I would say as well that something in Spinoza’s treatment of essence, in particular human essence, might demand just such a Conjoined Semiosis as per normal, for instance his thought,

For if, for example, two individualsof entirely the same nature are joined are joined to one another, they compose an individual twice as powerful as each one. To man then, there is nothing more useful than man E4p18siii

It is not at all clear how two men could share exactly the same nature, or whether this sameness 0f nature acts as an asymptotic limit (suggesting that their connection is somehow a Conjoined Semiosis, or that the new individual that they compose is possibly an overlap of their two natures). When two men agree and work together (heaven forbid they be a man and a woman), no matter how powerful their agreement, there is the sense that merely the divergences of their histories provide a separation of their natures (essences). One could see that the two men could form one new body or individual, for whatever length of time, if their motions remain in co-relative communication across their boundaries, but insofar as each man experienced himself separately (perhaps only flittingly as they joined together to row a boat), their two bodies would mostly be more of overlapping natures.

And then there is Spinoza’s letter to Peter Balling, wherein he comforts his friend, a father who had had a premontion halucination of his child’s death. There he explictly speaks of the soul as merely participating in the essence of another human being:

And since (like that which I demonstrated on another occasion) there must necessarily exist in thought the idea of the essence of the child’s states and their results, and since the father, through his union with his child, is a part of the said child, the soul of the father must necessarily participate in the ideal essence of the child and his states, and in their results, as I have shown at greater length elsewhere.

A father and son are not it would seem of exactly the same nature, but the deep entrenchment of their attachment has lead in Spinoza’s mind to a kind of intermingling of essences, such that through the power of the father’s love something of the son’s future might be involuntarily imagined. I would say that each of these descriptions provide that Spinoza may have held the thought of Conjoined participation between two material bodies, at least as an aspect of what it means for two bodies to combine together.

The Endurance and yet Vectorization of “Body”

But I want to draw this out even further. If any bodies in a fixed ratio of a communication of parts is an individual, why would not the select neurons of our brains, when we are in a discussion, (perhaps in combination with our other transmitive body parts and the air molecules that carry our words) constitute a single body? (What of all the extensional manifestions of classes of race or gender, which form assemblages with parts human and parts non-human alike?) It is not for Spinoza that the bodies themseleves must be perserved, but only the ratio [in concordance with a theory like Autopoiesis]:

If from a body, or an individual thing composed of a number of bodies, certain bodies are separated, and at the same time a like number of other bodies of the same nature take their place, the individual thing will retain its nature as before, without any change in its form [forma]. (E2p13, Lemma 4, axiom 3)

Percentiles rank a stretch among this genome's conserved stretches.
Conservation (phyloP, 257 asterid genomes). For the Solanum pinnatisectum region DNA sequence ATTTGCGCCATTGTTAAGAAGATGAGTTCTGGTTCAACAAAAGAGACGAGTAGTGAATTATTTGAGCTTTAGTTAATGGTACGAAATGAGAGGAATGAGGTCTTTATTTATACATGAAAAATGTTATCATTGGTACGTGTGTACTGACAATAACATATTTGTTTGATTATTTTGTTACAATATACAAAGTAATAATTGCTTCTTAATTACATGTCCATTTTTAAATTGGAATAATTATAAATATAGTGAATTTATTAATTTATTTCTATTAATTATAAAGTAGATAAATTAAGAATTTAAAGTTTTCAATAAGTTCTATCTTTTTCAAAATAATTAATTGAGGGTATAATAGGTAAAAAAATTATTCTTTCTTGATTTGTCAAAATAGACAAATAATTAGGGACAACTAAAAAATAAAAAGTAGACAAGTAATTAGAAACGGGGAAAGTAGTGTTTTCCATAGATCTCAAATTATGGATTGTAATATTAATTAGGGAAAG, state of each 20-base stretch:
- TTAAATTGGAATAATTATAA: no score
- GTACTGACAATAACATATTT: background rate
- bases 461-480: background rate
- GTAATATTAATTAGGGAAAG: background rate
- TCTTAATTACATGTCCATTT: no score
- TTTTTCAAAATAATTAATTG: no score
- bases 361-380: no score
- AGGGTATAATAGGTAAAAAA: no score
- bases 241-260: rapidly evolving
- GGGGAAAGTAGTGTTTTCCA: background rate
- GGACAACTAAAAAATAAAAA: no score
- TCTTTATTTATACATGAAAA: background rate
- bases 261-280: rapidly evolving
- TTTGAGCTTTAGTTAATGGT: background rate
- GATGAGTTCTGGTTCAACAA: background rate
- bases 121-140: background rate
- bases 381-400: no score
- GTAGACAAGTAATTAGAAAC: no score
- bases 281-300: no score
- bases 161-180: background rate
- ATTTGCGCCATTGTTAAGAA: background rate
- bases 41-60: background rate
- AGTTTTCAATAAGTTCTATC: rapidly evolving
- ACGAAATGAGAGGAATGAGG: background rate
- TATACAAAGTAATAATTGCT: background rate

or;

The human Body, to be preserved, requires a great many other bodies, by which it is, as it were, continually regenerated (E2p13, post4)

Necessarily it seems that out of the plethora of possibly found “fixed ratios” of communication that can be found, no matter how brief in existences, (or disparately spread) our bodies must be shot through across our otherwise considered to be natural boundaries. In fact, on the question of temporal endurance, the “fixed ratio” [certa ratione] can also mean “a certain” or “a particular” ratio, making an occasionalist dream-world of any number of vectorial objects, cutting through the boundaries of other objects. One need only find a ratio of commuications and no otherwise assumed boundary would preside. Such an approach of course would only be of a limited perspective, but Spinoza’s metaphysics makes of any modal expression a fully concrete determination of effects, and this would include the determinations which flow from any discovered trans-piercing corporeal ratio. Any inside/outside delineation must I would think be cut across by other inside/outside delineations. 

The second important conceptual opening in Spinoza’s treatment of bodies, in particular the human body, is that what a body knows is only a product of its interior, recursive movements.

The human Mind does not know [cognosit] the human Body itself, nor does it know that it exists, accept through Ideas of affections by which the Body is affected, E2p19

This flows from,

The object of the idea constituting the human Mind is the Body,  or a certain mode [certus modus] of Extension which actually exists, and nothing else, E2p13

One presumes that what holds for the human Mind and Body, holds for all bodies, since all bodies are an expression in parallel with ideas, the object of these ideas being the states of extension. What follows from this is that any body which preserves a ratio in a communication in parts, to some degree has Mind (an ideational ratio coherence), and that this Mind, following 2p19 above, only “knows” of its Body through the ideational expressions of the affections of its parts. Which is to say, the Mind of any corporeal ratio (however primative) only knows of the world outside of it through the affections of its material expression, and only knows of its own material state through the ideas of that expression. There is a fundamental cognitive closure to any hypostated ratio’ed communication.